Time Blocking Will Change the Way You Work

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Are you working from home and struggling with your productivity? Maybe you’re a parent who now has to share space with kids trying to keep up with school lessons. You might be a working professional who now has to listen to your spouse on loud conference calls in the next room. Maybe you’ve just never worked from home before and now face an onslaught of distractions like pets, your TV, laundry (okay, maybe not that last one)… As someone who primarily works from home, I have implemented so many different techniques to boost my productivity. Since I have a short attention span that necessitates these techniques, the irony is that I’m constantly searching for new ways to maintain my focus as each one’s effectiveness lessens. Most recently, I’ve used productivity music and the Pomodoro technique. Both of them are very helpful, but I think I’ve finally found something I can use in conjunction with the others, to give me SUPER PRODUCTIVITY! (Trademark?) It’s called time blocking and it will change the way you work.

How Does it Work for Work?

Time blocking is, essentially, hyper-scheduling your day. You specifically block out hours of your day for each task you want to accomplish. Barring any kind of emergency, when you’re working on a task designated by your time block, say that creative project you keep putting off, you ONLY work on that project and nothing else. When your block of time is over, you move on to the next task. Some people use apps and calendars specifically made for the purpose. I just make a list in my phone that I can check off as I go. Some people organize their entire week ahead of time, but I have found that going day-to-day works for me. I either make my list the night before or in the morning before I even get out of bed.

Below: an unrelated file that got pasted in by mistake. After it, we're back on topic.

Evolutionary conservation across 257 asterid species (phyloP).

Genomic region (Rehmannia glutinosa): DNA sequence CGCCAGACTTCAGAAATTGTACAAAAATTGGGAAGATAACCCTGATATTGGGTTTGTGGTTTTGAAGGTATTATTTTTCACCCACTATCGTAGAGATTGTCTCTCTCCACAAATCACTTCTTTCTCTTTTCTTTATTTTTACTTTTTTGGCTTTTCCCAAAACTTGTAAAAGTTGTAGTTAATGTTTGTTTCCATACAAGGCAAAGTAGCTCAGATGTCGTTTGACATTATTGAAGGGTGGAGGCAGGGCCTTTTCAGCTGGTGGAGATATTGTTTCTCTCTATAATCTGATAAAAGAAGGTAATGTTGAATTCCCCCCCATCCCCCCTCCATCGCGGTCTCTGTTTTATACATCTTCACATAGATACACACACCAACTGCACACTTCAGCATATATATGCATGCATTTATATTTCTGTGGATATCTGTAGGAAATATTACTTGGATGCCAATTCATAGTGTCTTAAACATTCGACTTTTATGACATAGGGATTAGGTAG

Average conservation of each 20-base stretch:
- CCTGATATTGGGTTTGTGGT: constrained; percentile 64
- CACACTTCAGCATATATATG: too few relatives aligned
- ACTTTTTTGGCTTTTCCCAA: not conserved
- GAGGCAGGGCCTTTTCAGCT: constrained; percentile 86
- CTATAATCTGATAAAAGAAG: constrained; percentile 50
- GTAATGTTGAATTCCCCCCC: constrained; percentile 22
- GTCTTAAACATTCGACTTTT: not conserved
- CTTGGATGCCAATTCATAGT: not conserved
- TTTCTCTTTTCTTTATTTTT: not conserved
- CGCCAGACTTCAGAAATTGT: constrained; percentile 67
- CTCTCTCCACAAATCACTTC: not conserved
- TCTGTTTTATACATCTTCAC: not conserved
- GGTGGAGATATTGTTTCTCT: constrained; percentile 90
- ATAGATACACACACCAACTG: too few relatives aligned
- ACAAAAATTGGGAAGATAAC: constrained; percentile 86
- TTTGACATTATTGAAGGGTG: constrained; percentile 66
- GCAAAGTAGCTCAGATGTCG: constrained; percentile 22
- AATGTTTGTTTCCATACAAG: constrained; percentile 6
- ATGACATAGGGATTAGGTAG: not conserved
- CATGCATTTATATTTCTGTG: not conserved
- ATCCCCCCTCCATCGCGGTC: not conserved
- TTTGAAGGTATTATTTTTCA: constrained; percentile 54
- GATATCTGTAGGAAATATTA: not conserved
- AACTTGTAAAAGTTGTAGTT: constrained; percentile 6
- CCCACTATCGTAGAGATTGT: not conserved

Is it Too Limiting?

Creative people may find time blocking too rigid. For me, I make sure to include specific and planned downtime. I am less tempted to jump on Facebook when I’m frustrated with work because I know I’ve got blocked out time for social media. Most of the time, I also leave my evenings and weekends open.

I’ve found that using time blocking motivates me to move more quickly from one task to another. In the past I’ve always struggled to manage distractions. I do have a bit of a fear that, after a few more weeks of this, my brain will rebel and I’ll get NOTHING done. Like anything else, I can pick this technique back up when I’m over that. It’s also nice because it’s very easy to still make use of other focusing techniques while still using time blocking. I also don’t worry about keeping to a strict time table. If I’m finishing up an email but have reached the end of my planned time block, I just go ahead and finish the email.

Have You Got the Time?

Strangely, using time blocking has shown me that I actually have more time in my day than I may have thought. It’s just SO easy to let things distract me. I’ve especially struggled during this time of quarantine. The increased anxiety has made it really easy for me to self-medicate with social media and watching TV. Time blocking gives me designated time for both of those activities without letting my use of them get excessive. If you’re like me and adjusting to a “new normal” with both life and work, time blocking might give you a bit more structure. It is true that we need to be gentle with ourselves during this time, in both a mental and physical sense. But if you give it a try, I can guarantee that time blocking will change the way you work from now on.

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